It has been nearly 20 years since the critical turn to empirically locate law and legality in the everyday life was marked by the Commonplace of Law by Patricia Ewick and Susan Silbey (1998).
The title treads an intellectual path between a recent set of important approaches, from framing legal consciousness in collective terms - understood as the dominant perception of what law is and how people tend to relate to it in a given society (Kurkchiyan 2010, Hertogh and Kurkchiyan 2016), toward a legal consciousness of collective dissent where ‘collective identity is particularly significant, yet state law to varying degrees is rejected’ (Halliday and Morgan 2013, Morgan and Kuch 2015). Both unearth important political relationships, either by showing how popular legal ideas are infused with perceptions of the political system or how fatalism about law’s potential for embodying the principles of justice coexists with a strong sense of agency to achieve change outside the formal state law. They cast new light on the processes of ideology and hegemony thereby reclaiming legal consciousness’s critical edge and theoretical utility thought to be lost in various policy projects that temporarily subjugated the concept (Silbey 2005).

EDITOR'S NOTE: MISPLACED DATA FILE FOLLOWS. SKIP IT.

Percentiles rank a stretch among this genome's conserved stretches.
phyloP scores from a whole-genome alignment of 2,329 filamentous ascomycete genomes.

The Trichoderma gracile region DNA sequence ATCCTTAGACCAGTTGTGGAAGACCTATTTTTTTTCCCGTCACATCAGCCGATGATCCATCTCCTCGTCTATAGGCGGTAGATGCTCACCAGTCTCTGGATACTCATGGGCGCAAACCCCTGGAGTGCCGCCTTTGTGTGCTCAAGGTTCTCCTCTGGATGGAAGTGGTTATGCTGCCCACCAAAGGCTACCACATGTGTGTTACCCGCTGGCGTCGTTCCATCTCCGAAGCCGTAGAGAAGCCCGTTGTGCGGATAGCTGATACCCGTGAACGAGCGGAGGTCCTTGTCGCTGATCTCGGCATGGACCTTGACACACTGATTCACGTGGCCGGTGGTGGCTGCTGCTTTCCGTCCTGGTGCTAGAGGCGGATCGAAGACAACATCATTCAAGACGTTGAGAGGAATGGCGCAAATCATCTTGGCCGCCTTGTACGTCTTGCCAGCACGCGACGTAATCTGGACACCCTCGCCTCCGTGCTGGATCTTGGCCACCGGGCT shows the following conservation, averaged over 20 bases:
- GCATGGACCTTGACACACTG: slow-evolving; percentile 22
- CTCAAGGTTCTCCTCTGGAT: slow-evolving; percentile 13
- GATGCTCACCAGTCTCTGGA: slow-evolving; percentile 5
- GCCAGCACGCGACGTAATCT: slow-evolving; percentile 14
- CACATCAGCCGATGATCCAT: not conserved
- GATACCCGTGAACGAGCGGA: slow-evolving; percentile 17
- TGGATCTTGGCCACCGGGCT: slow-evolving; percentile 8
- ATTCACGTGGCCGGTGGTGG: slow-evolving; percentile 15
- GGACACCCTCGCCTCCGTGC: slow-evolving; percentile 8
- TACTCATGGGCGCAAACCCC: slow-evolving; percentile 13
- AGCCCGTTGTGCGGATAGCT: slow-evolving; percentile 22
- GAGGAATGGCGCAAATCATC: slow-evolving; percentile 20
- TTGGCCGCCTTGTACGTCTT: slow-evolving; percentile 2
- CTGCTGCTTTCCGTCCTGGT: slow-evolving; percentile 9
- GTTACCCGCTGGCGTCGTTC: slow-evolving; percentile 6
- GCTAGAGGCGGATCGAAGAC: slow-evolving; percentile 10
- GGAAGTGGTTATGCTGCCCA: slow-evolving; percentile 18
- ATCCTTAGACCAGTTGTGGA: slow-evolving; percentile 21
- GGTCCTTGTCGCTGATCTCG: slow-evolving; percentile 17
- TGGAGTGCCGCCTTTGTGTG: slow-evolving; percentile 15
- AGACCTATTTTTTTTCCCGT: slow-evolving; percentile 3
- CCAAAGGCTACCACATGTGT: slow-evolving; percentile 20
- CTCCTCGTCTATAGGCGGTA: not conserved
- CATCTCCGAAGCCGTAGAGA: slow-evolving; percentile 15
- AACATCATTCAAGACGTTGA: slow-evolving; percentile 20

Photo by A. Kubal
The workshop participants are invited to reflect on these and other perspectives, their implications and analytical potential, or venture different uncharted paths in the cutting-edge legal consciousness research. Particularly welcomed are empirically informed contributions.
For further information, full programme and participation enquiries please contact Agnieszka Kubal, CSLS. Due to popular demand we have booked a room that can accomodate 40 people, but places are going fast - confirm your participation early to avoid dissapointment!
This event is generously sponsored by the British Academy, Centre for Socio-Legal Studies and Law Faculty Research Support Fund at University of Oxford.